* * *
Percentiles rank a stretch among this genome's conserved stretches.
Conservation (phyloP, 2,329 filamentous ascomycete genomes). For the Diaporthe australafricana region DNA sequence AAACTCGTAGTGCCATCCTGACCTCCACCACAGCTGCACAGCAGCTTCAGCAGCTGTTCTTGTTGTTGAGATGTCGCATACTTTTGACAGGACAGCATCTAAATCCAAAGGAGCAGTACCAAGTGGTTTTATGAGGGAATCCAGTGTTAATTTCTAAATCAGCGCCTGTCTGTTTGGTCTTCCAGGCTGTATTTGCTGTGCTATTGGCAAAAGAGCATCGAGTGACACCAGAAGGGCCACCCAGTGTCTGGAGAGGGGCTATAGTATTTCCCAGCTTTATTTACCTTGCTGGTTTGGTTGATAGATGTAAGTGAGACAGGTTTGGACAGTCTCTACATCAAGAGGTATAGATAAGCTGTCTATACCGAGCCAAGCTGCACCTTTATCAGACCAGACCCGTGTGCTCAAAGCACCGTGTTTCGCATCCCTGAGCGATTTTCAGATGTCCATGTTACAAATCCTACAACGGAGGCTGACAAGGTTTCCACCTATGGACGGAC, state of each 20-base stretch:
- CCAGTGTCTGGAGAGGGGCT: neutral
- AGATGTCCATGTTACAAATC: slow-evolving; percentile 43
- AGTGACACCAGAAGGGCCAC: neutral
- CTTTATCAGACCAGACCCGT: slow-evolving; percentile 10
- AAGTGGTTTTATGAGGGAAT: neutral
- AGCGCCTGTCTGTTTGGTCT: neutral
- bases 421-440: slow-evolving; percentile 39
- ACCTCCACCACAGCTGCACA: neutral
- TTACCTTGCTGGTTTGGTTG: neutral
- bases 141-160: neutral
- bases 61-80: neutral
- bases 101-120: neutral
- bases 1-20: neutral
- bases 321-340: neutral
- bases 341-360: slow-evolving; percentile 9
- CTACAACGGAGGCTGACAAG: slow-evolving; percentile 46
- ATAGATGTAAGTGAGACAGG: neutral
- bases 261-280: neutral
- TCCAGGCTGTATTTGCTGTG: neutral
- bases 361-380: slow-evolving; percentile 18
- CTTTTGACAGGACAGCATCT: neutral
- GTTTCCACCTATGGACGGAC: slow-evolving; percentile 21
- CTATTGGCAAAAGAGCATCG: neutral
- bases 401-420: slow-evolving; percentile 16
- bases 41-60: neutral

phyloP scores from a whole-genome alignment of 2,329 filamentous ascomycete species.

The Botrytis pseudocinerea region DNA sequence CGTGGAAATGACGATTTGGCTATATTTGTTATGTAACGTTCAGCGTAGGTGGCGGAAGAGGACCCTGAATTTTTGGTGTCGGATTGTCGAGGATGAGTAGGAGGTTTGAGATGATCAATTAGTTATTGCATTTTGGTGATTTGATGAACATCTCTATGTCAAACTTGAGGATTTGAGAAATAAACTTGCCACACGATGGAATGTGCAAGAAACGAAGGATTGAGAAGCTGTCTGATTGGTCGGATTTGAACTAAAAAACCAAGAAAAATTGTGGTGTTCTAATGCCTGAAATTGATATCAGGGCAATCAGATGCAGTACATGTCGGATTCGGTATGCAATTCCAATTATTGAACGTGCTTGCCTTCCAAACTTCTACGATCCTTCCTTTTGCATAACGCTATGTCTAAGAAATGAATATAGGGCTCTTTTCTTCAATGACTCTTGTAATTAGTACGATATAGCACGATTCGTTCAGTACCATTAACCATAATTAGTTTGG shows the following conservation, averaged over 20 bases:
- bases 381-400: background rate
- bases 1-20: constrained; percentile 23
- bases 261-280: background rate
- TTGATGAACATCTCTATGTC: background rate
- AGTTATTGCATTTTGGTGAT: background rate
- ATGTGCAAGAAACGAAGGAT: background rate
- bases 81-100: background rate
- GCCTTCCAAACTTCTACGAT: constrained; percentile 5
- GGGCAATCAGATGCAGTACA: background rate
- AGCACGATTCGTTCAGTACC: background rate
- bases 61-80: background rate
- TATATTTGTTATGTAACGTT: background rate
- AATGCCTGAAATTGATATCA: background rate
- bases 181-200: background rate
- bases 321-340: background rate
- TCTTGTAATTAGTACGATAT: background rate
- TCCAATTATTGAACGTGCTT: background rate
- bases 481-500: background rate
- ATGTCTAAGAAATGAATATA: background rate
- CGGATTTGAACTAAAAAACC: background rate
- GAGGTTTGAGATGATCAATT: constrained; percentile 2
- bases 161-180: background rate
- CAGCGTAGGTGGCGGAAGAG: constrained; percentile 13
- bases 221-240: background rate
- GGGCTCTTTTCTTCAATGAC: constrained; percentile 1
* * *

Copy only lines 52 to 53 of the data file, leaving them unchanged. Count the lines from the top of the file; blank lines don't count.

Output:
- CAGCGTAGGTGGCGGAAGAG: constrained; percentile 13
- bases 221-240: background rate